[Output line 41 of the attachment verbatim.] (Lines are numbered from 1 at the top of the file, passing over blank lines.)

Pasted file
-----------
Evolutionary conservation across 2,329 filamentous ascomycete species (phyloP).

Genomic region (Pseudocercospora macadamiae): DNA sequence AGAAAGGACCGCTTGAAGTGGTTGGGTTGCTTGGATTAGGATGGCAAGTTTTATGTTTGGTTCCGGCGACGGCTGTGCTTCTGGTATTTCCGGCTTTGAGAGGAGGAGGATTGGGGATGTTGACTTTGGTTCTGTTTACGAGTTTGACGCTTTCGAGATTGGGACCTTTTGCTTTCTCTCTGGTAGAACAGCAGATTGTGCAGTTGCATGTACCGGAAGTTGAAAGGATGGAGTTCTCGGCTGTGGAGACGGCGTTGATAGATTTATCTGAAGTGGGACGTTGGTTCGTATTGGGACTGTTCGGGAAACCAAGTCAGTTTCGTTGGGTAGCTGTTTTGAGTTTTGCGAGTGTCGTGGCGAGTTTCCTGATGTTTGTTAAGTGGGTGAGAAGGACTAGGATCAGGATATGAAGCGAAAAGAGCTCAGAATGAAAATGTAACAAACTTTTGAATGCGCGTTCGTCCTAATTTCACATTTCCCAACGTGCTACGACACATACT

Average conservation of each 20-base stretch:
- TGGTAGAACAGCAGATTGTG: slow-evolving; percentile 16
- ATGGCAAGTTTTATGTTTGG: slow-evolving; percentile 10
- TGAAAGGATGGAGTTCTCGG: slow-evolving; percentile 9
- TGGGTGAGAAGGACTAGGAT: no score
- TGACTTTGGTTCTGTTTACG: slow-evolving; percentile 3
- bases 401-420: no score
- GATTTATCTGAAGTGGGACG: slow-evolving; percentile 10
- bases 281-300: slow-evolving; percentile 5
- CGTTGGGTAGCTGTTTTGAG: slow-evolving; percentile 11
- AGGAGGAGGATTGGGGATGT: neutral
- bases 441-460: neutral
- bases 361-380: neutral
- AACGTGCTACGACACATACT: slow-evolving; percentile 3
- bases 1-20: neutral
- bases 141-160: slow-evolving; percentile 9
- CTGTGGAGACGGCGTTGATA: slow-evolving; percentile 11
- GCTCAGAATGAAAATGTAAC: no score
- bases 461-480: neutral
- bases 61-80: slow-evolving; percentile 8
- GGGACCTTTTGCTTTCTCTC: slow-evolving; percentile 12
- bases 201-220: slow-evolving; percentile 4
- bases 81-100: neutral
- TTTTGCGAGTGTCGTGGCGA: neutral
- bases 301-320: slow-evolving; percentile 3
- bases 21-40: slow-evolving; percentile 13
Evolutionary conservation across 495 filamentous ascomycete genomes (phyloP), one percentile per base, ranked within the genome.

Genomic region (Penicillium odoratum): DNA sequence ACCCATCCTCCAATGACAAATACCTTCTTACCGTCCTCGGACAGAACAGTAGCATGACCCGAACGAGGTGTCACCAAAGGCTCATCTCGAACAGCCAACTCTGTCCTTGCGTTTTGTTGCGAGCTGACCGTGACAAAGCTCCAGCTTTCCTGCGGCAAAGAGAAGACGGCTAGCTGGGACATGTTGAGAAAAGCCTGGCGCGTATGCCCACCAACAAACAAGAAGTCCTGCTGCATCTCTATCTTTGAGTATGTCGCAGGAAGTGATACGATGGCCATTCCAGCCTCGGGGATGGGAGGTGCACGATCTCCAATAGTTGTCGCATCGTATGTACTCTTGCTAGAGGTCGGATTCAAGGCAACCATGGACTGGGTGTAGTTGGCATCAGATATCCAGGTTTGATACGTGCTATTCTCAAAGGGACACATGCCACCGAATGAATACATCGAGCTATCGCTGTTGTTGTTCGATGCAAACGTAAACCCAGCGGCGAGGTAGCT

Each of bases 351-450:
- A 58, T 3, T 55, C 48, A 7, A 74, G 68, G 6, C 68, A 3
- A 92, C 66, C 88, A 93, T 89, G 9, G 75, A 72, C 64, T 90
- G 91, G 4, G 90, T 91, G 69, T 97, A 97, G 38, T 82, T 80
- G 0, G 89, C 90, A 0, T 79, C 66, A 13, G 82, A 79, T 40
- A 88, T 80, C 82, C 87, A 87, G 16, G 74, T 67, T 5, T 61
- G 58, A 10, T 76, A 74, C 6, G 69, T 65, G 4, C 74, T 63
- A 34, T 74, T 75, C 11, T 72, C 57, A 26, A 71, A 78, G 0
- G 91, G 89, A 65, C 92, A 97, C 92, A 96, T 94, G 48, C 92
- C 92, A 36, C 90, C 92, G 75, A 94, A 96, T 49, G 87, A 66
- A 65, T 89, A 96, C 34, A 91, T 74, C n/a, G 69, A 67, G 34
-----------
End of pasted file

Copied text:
- A 65, T 89, A 96, C 34, A 91, T 74, C n/a, G 69, A 67, G 34